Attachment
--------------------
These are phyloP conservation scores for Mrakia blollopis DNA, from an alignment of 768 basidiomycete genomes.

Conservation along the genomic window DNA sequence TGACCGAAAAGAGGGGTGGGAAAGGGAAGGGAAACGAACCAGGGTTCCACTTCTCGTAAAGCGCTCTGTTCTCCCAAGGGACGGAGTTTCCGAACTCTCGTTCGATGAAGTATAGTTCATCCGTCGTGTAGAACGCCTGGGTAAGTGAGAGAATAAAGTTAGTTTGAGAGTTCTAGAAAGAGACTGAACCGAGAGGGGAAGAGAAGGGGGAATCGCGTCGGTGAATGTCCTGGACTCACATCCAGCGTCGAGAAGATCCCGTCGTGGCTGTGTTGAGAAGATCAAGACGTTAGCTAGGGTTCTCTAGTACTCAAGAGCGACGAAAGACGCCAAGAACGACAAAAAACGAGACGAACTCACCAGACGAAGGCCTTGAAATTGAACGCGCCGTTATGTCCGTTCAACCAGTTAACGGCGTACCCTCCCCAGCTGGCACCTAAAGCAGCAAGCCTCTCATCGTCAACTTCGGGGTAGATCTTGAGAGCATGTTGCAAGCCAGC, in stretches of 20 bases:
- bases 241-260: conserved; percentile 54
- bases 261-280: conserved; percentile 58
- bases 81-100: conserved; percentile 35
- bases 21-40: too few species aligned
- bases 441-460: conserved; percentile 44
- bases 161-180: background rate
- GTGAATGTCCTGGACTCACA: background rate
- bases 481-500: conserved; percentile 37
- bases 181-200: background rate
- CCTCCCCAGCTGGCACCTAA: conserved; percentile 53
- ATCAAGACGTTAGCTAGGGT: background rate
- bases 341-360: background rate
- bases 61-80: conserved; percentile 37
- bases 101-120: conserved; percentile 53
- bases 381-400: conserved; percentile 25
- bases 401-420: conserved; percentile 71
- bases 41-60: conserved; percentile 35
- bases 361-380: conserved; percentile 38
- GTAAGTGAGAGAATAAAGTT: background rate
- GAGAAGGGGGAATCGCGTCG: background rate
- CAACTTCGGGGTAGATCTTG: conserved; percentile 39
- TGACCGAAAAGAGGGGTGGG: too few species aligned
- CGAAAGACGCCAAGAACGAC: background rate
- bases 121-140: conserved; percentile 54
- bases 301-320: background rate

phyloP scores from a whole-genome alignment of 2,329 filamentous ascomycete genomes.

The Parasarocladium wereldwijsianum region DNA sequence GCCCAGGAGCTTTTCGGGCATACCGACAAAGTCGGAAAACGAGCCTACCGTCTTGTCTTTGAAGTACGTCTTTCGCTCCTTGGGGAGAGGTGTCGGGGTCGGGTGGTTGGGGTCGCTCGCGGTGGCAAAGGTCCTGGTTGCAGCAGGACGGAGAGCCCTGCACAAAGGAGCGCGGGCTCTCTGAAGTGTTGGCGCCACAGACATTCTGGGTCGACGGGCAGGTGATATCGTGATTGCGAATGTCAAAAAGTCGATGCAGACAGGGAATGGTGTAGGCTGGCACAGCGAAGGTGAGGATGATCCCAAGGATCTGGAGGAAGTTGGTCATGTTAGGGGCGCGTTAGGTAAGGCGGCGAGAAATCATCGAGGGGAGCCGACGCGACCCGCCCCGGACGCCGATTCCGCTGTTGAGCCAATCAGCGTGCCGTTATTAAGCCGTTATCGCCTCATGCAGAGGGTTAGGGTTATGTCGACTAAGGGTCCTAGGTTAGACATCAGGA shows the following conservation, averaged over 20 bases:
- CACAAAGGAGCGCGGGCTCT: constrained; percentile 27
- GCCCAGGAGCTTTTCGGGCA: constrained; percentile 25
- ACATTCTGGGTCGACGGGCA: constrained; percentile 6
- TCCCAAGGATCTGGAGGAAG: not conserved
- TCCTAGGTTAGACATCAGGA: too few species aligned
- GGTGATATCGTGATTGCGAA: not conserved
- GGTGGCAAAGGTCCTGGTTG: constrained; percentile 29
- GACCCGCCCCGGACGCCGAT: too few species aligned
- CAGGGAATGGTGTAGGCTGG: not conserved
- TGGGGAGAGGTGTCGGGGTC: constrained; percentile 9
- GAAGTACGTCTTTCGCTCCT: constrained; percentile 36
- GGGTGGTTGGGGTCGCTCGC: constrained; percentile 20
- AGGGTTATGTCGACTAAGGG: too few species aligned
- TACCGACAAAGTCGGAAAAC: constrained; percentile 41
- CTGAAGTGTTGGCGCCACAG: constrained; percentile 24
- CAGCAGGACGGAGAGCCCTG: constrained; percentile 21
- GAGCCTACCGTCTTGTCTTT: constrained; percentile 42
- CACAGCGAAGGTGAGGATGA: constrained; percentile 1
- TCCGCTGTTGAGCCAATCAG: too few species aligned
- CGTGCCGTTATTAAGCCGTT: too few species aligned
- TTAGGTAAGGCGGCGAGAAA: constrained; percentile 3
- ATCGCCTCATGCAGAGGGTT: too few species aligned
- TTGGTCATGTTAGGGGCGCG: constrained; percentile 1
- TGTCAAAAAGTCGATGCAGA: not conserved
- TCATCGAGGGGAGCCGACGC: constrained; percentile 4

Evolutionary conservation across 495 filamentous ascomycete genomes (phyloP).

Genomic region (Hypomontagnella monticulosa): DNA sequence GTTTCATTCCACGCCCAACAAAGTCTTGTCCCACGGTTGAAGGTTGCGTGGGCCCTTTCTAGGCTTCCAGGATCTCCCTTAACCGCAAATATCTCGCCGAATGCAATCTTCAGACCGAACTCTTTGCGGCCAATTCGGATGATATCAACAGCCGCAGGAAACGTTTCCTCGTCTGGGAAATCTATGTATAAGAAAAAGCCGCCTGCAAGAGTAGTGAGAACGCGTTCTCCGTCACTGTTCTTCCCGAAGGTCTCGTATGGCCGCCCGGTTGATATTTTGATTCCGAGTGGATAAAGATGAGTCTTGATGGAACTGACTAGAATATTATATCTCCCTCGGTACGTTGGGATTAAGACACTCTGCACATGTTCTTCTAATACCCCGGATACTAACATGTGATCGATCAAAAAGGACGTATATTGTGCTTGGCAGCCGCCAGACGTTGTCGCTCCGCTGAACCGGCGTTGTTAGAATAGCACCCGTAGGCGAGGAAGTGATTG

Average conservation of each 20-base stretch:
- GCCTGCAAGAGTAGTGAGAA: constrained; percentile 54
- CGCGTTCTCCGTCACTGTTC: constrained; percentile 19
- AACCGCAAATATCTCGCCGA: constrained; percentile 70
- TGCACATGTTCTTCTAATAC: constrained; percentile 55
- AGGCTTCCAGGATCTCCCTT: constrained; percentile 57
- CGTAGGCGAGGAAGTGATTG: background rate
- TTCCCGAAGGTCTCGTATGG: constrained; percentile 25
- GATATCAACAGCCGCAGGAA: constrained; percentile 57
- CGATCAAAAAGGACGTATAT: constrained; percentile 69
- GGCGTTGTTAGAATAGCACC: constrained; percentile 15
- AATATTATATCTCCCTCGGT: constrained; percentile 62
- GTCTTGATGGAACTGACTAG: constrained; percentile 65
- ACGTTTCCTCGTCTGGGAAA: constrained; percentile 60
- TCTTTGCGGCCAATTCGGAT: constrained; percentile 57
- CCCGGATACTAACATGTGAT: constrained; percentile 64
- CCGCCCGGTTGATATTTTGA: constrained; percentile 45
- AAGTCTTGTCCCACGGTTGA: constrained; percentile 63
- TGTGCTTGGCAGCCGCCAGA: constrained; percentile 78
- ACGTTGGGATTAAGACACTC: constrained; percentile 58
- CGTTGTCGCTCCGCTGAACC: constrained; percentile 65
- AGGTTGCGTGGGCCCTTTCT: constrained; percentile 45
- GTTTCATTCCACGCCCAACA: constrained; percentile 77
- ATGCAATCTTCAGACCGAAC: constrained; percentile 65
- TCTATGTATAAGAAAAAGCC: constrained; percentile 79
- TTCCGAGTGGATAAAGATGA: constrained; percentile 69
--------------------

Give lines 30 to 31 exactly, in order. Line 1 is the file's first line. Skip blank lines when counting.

- CACAAAGGAGCGCGGGCTCT: constrained; percentile 27
- GCCCAGGAGCTTTTCGGGCA: constrained; percentile 25